5 brilliant ways to build your child's vocabulary

When the famous playwright Edward Bulwer-Lytton said that the pen is mightier than the sword, he wasn't referring to a magic black ballpoint that could go up against a blade in battle and win -- he was saying that words are ultimately one of the most powerful weapons and useful tools known to mankind. If you give your children the gift of a diverse vocabulary, you give them a priceless power and tool to advocate for themselves, communicate with others, and understand the world around them on a higher level. Here are five of the best ways to make sure you're doing everything in your power to boost your child's vocabulary.

 

1. Play word games like Scrabble

As you’ve probably learned, play is often the best form of education. Vocabulary building is no different! During the next family game night, why not suggest one of the 11 word games at  We Are Teachers? On top of giving your child the opportunity and incentive to improve their vocabulary, you also gain valuable time as a family.

 

2. Challenge your child’s reading levels

It’s a given that reading increases vocabulary, but the key to acquiring a rich word bank isn’t necessarily just reading, but reading at challenging levels. It can be a bit hard to assess your child's reading level in order to select books that push their boundaries and introduce new vocabulary. Check out Sonic Learning for tips on how to pick reading material for your child and also how to get kids who struggle with reading to fall in love with books.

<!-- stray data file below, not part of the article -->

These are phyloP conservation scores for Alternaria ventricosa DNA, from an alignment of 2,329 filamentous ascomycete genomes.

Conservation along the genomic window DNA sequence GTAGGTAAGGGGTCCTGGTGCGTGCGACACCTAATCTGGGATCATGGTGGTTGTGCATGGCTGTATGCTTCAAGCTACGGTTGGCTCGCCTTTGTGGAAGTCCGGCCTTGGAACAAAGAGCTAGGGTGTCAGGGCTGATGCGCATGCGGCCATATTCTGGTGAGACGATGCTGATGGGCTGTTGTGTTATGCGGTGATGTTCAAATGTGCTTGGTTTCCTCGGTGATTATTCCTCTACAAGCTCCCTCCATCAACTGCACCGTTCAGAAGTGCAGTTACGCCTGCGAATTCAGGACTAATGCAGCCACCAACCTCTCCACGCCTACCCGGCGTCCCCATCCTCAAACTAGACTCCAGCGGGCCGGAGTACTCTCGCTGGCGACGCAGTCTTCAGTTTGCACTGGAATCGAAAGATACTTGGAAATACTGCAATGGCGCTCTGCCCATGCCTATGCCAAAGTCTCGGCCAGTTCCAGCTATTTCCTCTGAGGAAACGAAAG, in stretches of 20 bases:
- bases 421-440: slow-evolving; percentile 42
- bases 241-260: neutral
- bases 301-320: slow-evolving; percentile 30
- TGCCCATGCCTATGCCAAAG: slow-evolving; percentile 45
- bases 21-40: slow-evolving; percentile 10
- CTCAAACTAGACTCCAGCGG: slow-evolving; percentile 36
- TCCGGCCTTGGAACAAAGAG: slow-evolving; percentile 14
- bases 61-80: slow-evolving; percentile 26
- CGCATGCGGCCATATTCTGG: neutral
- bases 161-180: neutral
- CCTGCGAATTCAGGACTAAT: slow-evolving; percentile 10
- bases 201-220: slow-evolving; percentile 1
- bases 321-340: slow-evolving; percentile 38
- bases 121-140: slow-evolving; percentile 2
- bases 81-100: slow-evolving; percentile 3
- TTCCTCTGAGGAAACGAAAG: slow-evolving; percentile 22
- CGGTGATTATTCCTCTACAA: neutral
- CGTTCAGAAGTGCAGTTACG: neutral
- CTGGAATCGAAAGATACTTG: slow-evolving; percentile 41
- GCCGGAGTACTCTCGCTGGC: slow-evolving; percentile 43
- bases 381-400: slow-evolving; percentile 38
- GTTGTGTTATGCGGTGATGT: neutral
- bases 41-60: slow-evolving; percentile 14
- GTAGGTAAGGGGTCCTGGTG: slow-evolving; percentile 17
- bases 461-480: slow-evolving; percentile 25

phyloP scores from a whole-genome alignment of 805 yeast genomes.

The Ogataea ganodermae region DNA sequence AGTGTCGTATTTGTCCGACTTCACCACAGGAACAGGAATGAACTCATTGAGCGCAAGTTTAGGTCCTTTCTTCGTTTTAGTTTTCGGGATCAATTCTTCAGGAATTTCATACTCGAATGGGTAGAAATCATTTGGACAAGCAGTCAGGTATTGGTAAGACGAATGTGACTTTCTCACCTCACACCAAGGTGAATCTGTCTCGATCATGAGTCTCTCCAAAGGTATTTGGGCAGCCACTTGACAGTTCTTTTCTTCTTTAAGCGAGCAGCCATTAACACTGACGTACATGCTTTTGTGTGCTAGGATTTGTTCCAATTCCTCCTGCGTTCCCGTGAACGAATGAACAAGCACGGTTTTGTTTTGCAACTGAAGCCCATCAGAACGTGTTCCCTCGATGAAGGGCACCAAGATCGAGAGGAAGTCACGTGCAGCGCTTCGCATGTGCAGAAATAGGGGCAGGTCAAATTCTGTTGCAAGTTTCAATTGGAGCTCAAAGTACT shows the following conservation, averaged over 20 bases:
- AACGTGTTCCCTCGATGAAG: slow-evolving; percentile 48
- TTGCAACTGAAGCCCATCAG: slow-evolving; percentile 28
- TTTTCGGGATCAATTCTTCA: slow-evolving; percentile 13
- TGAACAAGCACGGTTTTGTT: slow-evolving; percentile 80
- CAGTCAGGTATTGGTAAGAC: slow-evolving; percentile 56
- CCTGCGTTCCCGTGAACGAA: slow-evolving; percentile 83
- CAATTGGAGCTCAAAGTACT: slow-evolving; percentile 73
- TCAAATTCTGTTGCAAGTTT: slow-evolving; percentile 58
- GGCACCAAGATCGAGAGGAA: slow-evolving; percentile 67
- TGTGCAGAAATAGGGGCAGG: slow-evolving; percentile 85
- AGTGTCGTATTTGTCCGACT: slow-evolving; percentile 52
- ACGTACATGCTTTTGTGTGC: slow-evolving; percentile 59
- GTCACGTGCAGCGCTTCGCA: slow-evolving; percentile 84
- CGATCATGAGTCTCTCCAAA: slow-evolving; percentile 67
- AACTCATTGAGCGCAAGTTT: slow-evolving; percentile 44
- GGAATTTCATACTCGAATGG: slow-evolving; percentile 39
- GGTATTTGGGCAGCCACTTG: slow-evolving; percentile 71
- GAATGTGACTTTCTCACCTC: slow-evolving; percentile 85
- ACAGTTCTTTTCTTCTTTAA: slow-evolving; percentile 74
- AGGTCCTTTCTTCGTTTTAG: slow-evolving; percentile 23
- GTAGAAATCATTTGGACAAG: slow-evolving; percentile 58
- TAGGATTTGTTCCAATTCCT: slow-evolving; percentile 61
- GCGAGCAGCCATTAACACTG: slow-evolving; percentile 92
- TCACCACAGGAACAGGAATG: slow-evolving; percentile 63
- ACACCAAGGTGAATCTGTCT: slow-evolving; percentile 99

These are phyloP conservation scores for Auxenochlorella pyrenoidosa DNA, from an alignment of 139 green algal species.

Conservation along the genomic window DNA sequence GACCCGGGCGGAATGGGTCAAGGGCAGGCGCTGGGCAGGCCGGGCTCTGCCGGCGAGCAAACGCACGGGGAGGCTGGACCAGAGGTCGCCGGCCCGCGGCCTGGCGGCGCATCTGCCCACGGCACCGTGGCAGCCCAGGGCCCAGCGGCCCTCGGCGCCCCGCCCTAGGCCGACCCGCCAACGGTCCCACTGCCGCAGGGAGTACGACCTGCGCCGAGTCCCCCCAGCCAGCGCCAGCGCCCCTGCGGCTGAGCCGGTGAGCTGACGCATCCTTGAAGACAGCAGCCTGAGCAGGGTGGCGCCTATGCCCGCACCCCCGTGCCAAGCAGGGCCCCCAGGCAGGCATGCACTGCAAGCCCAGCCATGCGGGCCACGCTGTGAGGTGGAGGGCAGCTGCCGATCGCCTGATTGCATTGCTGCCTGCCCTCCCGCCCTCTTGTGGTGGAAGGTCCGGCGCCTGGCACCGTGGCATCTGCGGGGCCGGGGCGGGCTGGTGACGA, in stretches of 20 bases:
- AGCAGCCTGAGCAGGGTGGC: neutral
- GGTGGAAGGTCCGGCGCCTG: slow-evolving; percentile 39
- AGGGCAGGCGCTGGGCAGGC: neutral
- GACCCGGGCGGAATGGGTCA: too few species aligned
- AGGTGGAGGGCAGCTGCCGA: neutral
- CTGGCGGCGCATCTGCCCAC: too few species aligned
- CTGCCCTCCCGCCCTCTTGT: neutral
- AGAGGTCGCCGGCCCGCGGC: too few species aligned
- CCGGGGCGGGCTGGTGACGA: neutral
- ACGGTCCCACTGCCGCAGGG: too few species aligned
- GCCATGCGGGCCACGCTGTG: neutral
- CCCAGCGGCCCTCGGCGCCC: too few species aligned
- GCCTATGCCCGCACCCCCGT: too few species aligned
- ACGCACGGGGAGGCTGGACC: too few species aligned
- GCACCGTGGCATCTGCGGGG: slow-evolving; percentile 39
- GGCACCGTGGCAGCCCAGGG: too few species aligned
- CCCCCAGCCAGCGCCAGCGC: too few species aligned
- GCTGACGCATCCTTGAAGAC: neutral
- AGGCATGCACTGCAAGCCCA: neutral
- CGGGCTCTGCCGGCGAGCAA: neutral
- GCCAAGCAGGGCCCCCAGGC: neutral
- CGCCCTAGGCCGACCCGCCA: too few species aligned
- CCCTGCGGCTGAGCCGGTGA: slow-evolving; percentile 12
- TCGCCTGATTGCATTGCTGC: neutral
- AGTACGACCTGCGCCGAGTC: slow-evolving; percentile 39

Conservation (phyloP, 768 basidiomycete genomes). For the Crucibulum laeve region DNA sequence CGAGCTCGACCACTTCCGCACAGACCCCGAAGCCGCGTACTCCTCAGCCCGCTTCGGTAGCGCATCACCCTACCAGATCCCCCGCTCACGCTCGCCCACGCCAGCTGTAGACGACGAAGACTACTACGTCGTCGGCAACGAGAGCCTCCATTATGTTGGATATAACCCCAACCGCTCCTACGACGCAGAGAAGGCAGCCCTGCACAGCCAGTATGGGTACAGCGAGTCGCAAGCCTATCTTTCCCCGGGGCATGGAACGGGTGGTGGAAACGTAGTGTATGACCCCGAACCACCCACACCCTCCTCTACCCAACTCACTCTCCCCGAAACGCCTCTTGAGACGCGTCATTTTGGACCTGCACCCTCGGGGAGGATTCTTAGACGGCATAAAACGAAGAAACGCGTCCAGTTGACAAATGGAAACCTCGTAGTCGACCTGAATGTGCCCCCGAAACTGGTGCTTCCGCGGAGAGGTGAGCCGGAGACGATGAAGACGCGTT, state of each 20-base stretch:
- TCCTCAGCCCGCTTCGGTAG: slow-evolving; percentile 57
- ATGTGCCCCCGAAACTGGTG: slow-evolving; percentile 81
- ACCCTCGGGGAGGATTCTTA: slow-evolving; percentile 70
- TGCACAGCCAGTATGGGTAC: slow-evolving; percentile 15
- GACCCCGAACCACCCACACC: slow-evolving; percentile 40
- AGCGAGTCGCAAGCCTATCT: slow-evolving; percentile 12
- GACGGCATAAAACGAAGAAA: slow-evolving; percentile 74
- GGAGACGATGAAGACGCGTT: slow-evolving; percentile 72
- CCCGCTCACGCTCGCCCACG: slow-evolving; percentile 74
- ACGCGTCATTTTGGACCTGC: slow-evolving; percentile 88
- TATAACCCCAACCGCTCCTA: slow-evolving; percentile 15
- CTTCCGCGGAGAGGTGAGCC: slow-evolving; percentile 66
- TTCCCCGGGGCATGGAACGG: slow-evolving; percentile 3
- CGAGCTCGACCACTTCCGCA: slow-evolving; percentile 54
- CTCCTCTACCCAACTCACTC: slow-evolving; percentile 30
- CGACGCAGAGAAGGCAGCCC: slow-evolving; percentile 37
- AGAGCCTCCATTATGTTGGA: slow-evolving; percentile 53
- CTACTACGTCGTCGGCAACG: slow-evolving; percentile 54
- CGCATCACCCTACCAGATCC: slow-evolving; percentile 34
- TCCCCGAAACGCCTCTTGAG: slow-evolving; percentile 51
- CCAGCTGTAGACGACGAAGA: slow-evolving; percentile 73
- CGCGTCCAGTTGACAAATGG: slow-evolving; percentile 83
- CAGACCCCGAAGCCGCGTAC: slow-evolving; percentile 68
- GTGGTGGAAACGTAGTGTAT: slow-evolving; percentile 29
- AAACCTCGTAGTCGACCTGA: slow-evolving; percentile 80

3. Incorporate a word-a-day game in your household

Along with an array of other creative ways that your whole family can build vocabulary together, Nashville Parent suggests that you turn learning into a whole-house event and get the entire family learning with a word-a-day schedule. You can even turn it into a game and give points when your child uses the word in the correct context!

 

4. Don’t filter your own word choices in conversation with your child

Children learn through watching and listening to you. For that reason, First Tutors recommends that you make conscious efforts to have adult conversations with your child. Often, parents and other influential adults fall into the trap of “filtering” their own word choices to cater to the child’s understanding, but this only handicaps your child’s ability to build a robust vocabulary. To best aid in word acquisition, don't filter your language. Use “adult” language so that they can be exposed to and learn new sentence structures and terms.

 

5. Encourage regular writing practices

Vocabulary building is as much about using the words as it is acquiring them, and writing is an excellent way to exercise those new-word muscles. Write Shop has three great writing activities (like making a list or copying another work) that will teach new words as well as giving your child the opportunity to use them. Plus, writing is an excellent creative outlet and form of self-expression!

 

 

Having a diverse and creative vocabulary will help your kid communicate more clearly and concisely as well as increase their understanding of the world around them. Sadly, there’s no magic word you can say to instantaneously give your child a rich vocabulary. Word acquisition is a slow-paced process, but thankfully it doesn’t have to be boring! Implement one of these strategies and get to building.

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